Geographical And Climate Facts On Mali
Mali is one of the largest countries in Africa. It ranks 8th in terms of land size with the country covering around 1,240,192 square km. That is almost twice the size of Texas in the U.S.
Region And District In Mali
Mali is divided into eight large regions and one district. Bamako, which is the capital city, is the only district in Mali. Kayes, Gao, Kindal, Koulikoro, Mopti, Timbuktu, Segow, and Sikasso are the different regions in Mali.
Mount Hombori And Senegal River
Mount Hombori and Senegal River represent the highest and lowest points in Mali respectively.
Mali finds its most fertile region in the south because of the Senegal and Niger rivers.
A Hot Country
Here’s one of the literally not-so-cool facts about Mali. It is a very hot country. The thermal equator passes through the country making it one of the hottest places in the world.
Although the country gets some rainfall, it is still a very hot country as it experiences high temperatures year-round. Drought is common in Mali.
Natural Land Zones in Mali
Mali has 3 major natural land zones. The southern cultivated Sudanese zone is the famous zone as it houses the majority of the country’s population. The other two zones include the arid Sahara Zone and the semi-arid Central Sahel zone.
Quick Fun Facts About Mali Empire
How Old Was The Mali Empire
The Malian empire was founded by King Sundiata in C. 1226 and it lasted until 1670.
Largest Empire In West Africa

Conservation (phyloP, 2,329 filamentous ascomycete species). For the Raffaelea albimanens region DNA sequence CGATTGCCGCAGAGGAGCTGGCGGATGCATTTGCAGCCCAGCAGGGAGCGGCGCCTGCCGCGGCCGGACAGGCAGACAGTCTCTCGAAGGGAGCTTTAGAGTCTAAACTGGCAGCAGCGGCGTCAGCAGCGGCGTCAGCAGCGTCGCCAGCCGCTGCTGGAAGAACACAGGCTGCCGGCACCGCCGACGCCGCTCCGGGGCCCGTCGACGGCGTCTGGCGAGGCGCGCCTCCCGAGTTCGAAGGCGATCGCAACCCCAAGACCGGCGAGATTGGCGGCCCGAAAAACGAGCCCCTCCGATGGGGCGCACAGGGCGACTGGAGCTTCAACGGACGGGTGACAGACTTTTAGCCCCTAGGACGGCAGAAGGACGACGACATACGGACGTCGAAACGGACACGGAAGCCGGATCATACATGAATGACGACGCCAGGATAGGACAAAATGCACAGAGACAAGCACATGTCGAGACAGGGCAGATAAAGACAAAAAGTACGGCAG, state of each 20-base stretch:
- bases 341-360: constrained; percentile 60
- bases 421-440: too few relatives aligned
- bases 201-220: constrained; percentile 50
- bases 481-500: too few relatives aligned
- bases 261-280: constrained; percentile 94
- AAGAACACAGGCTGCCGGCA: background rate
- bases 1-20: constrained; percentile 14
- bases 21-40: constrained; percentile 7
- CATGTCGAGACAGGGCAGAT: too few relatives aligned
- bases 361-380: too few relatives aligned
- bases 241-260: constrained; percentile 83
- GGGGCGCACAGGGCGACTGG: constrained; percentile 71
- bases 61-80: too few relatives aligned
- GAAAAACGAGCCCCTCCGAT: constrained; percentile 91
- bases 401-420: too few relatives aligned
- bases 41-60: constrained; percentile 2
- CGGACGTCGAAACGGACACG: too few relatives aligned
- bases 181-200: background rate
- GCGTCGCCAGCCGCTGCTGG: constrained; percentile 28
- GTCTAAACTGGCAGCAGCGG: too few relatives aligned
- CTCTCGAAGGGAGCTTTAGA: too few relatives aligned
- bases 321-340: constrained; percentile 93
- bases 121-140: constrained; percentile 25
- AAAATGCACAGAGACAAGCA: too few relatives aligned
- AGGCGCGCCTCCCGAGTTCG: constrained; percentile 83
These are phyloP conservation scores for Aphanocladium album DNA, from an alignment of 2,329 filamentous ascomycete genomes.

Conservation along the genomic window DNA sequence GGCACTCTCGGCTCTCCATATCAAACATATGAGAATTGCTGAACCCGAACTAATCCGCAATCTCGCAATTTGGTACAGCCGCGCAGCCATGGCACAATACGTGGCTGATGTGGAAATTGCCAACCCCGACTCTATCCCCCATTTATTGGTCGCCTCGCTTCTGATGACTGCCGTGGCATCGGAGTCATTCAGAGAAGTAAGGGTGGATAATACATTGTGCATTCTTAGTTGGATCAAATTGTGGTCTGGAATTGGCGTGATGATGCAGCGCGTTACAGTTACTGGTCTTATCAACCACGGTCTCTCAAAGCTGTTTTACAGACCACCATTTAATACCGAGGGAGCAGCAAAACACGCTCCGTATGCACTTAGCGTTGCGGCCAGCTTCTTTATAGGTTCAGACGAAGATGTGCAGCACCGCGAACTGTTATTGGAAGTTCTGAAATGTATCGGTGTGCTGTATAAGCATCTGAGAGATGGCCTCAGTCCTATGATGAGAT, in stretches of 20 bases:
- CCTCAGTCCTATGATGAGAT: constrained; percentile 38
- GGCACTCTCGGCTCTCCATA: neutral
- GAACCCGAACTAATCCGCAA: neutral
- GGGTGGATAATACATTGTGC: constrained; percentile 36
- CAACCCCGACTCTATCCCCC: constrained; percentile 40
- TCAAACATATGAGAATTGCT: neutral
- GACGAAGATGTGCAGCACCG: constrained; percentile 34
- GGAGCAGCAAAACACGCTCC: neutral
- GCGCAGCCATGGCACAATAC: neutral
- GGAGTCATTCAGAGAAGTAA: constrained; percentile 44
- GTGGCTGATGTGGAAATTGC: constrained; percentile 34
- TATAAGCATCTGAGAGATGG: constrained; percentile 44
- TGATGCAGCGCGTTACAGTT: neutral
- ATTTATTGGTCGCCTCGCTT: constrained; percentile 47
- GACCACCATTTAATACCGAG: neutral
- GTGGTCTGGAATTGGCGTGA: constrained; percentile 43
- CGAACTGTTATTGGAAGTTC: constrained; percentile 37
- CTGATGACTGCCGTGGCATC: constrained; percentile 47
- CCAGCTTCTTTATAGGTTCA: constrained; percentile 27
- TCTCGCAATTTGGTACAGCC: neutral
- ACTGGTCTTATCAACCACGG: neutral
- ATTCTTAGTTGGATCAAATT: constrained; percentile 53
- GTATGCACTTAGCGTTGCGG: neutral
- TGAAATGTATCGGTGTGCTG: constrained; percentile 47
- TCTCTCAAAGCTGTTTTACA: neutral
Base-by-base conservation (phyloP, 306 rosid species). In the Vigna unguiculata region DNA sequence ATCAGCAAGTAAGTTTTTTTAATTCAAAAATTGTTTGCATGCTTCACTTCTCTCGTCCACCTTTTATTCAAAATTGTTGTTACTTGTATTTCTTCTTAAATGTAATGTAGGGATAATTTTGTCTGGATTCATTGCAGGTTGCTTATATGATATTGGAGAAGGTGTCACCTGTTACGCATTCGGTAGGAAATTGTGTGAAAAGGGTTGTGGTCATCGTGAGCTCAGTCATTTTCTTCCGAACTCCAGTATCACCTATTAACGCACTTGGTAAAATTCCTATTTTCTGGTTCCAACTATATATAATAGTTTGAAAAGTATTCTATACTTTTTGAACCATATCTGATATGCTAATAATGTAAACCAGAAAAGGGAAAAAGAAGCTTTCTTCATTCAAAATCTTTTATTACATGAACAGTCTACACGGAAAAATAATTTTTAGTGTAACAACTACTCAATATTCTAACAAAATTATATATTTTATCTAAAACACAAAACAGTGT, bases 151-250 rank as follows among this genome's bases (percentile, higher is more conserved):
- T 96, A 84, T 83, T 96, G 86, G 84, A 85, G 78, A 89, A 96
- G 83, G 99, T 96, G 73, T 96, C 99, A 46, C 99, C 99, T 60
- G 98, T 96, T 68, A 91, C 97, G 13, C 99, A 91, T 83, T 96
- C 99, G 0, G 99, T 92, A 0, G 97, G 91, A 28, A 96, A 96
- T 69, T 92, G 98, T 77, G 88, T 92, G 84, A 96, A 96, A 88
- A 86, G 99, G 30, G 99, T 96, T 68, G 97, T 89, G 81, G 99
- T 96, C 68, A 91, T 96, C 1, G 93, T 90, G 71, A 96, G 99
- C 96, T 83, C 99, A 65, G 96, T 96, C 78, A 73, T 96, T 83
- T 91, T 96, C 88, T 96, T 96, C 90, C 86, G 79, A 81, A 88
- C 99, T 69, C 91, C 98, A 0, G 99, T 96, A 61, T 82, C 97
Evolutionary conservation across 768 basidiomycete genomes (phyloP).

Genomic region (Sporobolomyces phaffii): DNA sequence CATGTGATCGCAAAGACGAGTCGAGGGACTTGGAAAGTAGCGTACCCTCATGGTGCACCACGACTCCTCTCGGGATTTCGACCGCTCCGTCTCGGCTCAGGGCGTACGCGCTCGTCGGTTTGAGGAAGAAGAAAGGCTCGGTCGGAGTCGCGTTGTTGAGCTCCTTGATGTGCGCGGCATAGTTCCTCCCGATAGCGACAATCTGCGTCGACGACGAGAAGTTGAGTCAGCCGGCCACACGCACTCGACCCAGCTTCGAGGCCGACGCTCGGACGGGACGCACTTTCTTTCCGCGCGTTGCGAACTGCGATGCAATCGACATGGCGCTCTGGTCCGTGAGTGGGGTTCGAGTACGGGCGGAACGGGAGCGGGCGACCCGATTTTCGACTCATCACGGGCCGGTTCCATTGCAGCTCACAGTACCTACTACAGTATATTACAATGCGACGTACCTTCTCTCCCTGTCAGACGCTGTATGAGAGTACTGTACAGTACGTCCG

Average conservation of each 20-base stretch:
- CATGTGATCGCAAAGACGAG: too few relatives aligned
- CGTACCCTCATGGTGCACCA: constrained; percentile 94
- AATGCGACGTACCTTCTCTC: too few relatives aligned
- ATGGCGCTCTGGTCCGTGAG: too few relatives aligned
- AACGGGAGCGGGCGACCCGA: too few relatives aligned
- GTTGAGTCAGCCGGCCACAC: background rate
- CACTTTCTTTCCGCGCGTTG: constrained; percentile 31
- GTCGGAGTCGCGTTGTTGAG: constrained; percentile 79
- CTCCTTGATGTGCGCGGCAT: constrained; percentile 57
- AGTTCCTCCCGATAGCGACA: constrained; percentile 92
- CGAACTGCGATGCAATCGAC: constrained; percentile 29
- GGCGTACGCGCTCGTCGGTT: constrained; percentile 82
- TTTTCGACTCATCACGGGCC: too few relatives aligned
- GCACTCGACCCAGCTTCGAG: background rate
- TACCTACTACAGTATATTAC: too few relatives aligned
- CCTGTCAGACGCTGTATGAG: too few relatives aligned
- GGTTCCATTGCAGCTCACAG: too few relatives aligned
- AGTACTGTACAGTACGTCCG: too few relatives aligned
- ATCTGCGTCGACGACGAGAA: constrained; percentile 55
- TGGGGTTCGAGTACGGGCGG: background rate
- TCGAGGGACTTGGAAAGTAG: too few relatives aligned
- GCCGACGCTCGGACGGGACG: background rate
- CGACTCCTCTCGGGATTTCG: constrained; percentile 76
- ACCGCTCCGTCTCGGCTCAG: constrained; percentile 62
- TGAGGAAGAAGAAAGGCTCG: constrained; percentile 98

West Africa has overseen many empires, some of which are still in existence. The largest empire in West Africa was actually the Empire of Mali. At its peak, it spanned from the Atlantic coast down to the central parts of the Sahara Desert.
Emperors Of The Mali Empire
The empire of Mali had some great rulers, but one stands out. Mansa Keita (Mansa Musa). His name means the “King of kings.” He was one of the wealthiest men to ever live.
This was the first capital of the Malian Empire. Niani was the hometown of Sundiata Keita who was the founder of the Mali Empire.
The Mali empire was significant as an important trade route. High-value trade was executed in the Malian Empire. The empire continued to grow richer due to the gold and copper mines in the country.
Here’s an interesting empire of Mali fact. Beyond the gold and copper mines, the empire was wealthy because residents of Mali at the time had to pay taxes and tributes. It could be rice, millet, arrows, or whatever was trending at the time like cowries (a type of sea snail).
Cultural Facts Of Mali
Crepissage de la Grand Mosquée
Crepissage is an important festival for the Malian people. This is a one-day celebration that happens in Djenne.
Crepissage de la Grand Mosquée means “replastering ceremony.” Every year in April the inhabitants of Djenne gather to plaster the mosque. This ceremony is done to preserve the mosque and prevent it from crumbling during the heat.
Sweet Tea, The National Drink